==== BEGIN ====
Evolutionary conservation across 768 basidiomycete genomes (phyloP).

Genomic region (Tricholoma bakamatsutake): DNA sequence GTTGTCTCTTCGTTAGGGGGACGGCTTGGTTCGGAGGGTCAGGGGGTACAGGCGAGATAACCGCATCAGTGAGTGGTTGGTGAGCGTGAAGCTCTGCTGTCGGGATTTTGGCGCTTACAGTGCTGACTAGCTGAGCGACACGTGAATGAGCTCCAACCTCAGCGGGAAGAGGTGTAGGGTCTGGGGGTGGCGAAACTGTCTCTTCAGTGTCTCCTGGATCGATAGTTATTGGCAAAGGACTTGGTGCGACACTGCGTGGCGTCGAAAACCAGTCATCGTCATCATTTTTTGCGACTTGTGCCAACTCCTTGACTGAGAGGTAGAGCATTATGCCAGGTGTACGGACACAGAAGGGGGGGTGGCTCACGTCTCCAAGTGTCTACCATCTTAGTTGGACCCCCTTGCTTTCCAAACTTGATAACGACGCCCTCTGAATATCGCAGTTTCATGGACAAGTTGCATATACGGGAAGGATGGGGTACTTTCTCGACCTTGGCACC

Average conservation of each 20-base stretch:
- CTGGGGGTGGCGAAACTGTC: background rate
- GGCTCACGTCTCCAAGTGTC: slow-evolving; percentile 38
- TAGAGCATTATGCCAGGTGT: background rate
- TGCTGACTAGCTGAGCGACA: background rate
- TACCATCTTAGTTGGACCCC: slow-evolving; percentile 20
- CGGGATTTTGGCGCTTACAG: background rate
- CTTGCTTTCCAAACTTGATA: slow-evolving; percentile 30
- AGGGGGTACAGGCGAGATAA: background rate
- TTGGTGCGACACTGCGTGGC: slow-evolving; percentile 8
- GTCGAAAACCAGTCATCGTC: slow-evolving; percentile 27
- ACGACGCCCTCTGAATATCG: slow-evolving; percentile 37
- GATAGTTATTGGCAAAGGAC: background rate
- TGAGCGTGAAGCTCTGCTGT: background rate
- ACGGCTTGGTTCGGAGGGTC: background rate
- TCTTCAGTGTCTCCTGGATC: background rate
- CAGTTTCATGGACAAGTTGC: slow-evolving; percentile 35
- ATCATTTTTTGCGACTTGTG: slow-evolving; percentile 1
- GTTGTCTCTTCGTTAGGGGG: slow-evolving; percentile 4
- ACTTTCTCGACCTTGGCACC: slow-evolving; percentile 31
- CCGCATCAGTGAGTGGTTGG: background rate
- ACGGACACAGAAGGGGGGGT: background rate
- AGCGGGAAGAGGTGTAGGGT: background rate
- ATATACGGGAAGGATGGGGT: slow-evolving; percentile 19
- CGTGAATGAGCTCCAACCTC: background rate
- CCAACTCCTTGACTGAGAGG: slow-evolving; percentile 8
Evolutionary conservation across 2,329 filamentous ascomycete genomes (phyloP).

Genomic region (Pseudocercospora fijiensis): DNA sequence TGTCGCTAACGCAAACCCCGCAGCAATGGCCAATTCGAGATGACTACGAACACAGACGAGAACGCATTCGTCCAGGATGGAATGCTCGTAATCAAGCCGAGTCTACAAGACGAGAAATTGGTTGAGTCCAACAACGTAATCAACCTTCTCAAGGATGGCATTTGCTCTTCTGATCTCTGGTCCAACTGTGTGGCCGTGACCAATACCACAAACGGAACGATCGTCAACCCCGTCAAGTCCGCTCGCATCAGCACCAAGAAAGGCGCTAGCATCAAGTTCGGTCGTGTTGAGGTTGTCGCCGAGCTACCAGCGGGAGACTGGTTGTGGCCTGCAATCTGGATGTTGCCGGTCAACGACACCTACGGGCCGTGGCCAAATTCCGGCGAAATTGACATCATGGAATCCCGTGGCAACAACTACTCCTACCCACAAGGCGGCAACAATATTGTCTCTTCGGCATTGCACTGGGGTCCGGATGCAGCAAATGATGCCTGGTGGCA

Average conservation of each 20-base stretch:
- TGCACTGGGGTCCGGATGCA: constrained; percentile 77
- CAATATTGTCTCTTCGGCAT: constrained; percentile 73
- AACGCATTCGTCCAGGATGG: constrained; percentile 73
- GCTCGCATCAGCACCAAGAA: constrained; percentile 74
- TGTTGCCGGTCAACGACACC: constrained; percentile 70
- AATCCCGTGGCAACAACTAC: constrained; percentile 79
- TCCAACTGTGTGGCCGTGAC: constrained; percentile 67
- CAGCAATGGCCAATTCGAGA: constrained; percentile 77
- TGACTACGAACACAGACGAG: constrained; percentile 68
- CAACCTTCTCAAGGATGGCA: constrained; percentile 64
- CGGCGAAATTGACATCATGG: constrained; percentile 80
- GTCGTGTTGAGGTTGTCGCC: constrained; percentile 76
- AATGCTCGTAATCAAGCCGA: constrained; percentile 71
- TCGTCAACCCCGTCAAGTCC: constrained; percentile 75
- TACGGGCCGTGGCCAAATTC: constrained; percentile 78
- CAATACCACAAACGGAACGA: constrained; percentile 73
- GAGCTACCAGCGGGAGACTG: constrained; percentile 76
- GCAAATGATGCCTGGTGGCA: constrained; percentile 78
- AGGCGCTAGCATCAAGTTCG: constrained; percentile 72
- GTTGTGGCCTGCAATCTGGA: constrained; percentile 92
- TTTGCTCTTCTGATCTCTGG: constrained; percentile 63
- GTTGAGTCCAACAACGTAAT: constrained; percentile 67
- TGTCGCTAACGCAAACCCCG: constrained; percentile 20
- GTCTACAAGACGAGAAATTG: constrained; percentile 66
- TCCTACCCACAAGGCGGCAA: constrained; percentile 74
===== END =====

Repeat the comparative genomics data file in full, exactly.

Evolutionary conservation across 768 basidiomycete genomes (phyloP).

Genomic region (Tricholoma bakamatsutake): DNA sequence GTTGTCTCTTCGTTAGGGGGACGGCTTGGTTCGGAGGGTCAGGGGGTACAGGCGAGATAACCGCATCAGTGAGTGGTTGGTGAGCGTGAAGCTCTGCTGTCGGGATTTTGGCGCTTACAGTGCTGACTAGCTGAGCGACACGTGAATGAGCTCCAACCTCAGCGGGAAGAGGTGTAGGGTCTGGGGGTGGCGAAACTGTCTCTTCAGTGTCTCCTGGATCGATAGTTATTGGCAAAGGACTTGGTGCGACACTGCGTGGCGTCGAAAACCAGTCATCGTCATCATTTTTTGCGACTTGTGCCAACTCCTTGACTGAGAGGTAGAGCATTATGCCAGGTGTACGGACACAGAAGGGGGGGTGGCTCACGTCTCCAAGTGTCTACCATCTTAGTTGGACCCCCTTGCTTTCCAAACTTGATAACGACGCCCTCTGAATATCGCAGTTTCATGGACAAGTTGCATATACGGGAAGGATGGGGTACTTTCTCGACCTTGGCACC

Average conservation of each 20-base stretch:
- CTGGGGGTGGCGAAACTGTC: background rate
- GGCTCACGTCTCCAAGTGTC: slow-evolving; percentile 38
- TAGAGCATTATGCCAGGTGT: background rate
- TGCTGACTAGCTGAGCGACA: background rate
- TACCATCTTAGTTGGACCCC: slow-evolving; percentile 20
- CGGGATTTTGGCGCTTACAG: background rate
- CTTGCTTTCCAAACTTGATA: slow-evolving; percentile 30
- AGGGGGTACAGGCGAGATAA: background rate
- TTGGTGCGACACTGCGTGGC: slow-evolving; percentile 8
- GTCGAAAACCAGTCATCGTC: slow-evolving; percentile 27
- ACGACGCCCTCTGAATATCG: slow-evolving; percentile 37
- GATAGTTATTGGCAAAGGAC: background rate
- TGAGCGTGAAGCTCTGCTGT: background rate
- ACGGCTTGGTTCGGAGGGTC: background rate
- TCTTCAGTGTCTCCTGGATC: background rate
- CAGTTTCATGGACAAGTTGC: slow-evolving; percentile 35
- ATCATTTTTTGCGACTTGTG: slow-evolving; percentile 1
- GTTGTCTCTTCGTTAGGGGG: slow-evolving; percentile 4
- ACTTTCTCGACCTTGGCACC: slow-evolving; percentile 31
- CCGCATCAGTGAGTGGTTGG: background rate
- ACGGACACAGAAGGGGGGGT: background rate
- AGCGGGAAGAGGTGTAGGGT: background rate
- ATATACGGGAAGGATGGGGT: slow-evolving; percentile 19
- CGTGAATGAGCTCCAACCTC: background rate
- CCAACTCCTTGACTGAGAGG: slow-evolving; percentile 8
Evolutionary conservation across 2,329 filamentous ascomycete genomes (phyloP).

Genomic region (Pseudocercospora fijiensis): DNA sequence TGTCGCTAACGCAAACCCCGCAGCAATGGCCAATTCGAGATGACTACGAACACAGACGAGAACGCATTCGTCCAGGATGGAATGCTCGTAATCAAGCCGAGTCTACAAGACGAGAAATTGGTTGAGTCCAACAACGTAATCAACCTTCTCAAGGATGGCATTTGCTCTTCTGATCTCTGGTCCAACTGTGTGGCCGTGACCAATACCACAAACGGAACGATCGTCAACCCCGTCAAGTCCGCTCGCATCAGCACCAAGAAAGGCGCTAGCATCAAGTTCGGTCGTGTTGAGGTTGTCGCCGAGCTACCAGCGGGAGACTGGTTGTGGCCTGCAATCTGGATGTTGCCGGTCAACGACACCTACGGGCCGTGGCCAAATTCCGGCGAAATTGACATCATGGAATCCCGTGGCAACAACTACTCCTACCCACAAGGCGGCAACAATATTGTCTCTTCGGCATTGCACTGGGGTCCGGATGCAGCAAATGATGCCTGGTGGCA

Average conservation of each 20-base stretch:
- TGCACTGGGGTCCGGATGCA: constrained; percentile 77
- CAATATTGTCTCTTCGGCAT: constrained; percentile 73
- AACGCATTCGTCCAGGATGG: constrained; percentile 73
- GCTCGCATCAGCACCAAGAA: constrained; percentile 74
- TGTTGCCGGTCAACGACACC: constrained; percentile 70
- AATCCCGTGGCAACAACTAC: constrained; percentile 79
- TCCAACTGTGTGGCCGTGAC: constrained; percentile 67
- CAGCAATGGCCAATTCGAGA: constrained; percentile 77
- TGACTACGAACACAGACGAG: constrained; percentile 68
- CAACCTTCTCAAGGATGGCA: constrained; percentile 64
- CGGCGAAATTGACATCATGG: constrained; percentile 80
- GTCGTGTTGAGGTTGTCGCC: constrained; percentile 76
- AATGCTCGTAATCAAGCCGA: constrained; percentile 71
- TCGTCAACCCCGTCAAGTCC: constrained; percentile 75
- TACGGGCCGTGGCCAAATTC: constrained; percentile 78
- CAATACCACAAACGGAACGA: constrained; percentile 73
- GAGCTACCAGCGGGAGACTG: constrained; percentile 76
- GCAAATGATGCCTGGTGGCA: constrained; percentile 78
- AGGCGCTAGCATCAAGTTCG: constrained; percentile 72
- GTTGTGGCCTGCAATCTGGA: constrained; percentile 92
- TTTGCTCTTCTGATCTCTGG: constrained; percentile 63
- GTTGAGTCCAACAACGTAAT: constrained; percentile 67
- TGTCGCTAACGCAAACCCCG: constrained; percentile 20
- GTCTACAAGACGAGAAATTG: constrained; percentile 66
- TCCTACCCACAAGGCGGCAA: constrained; percentile 74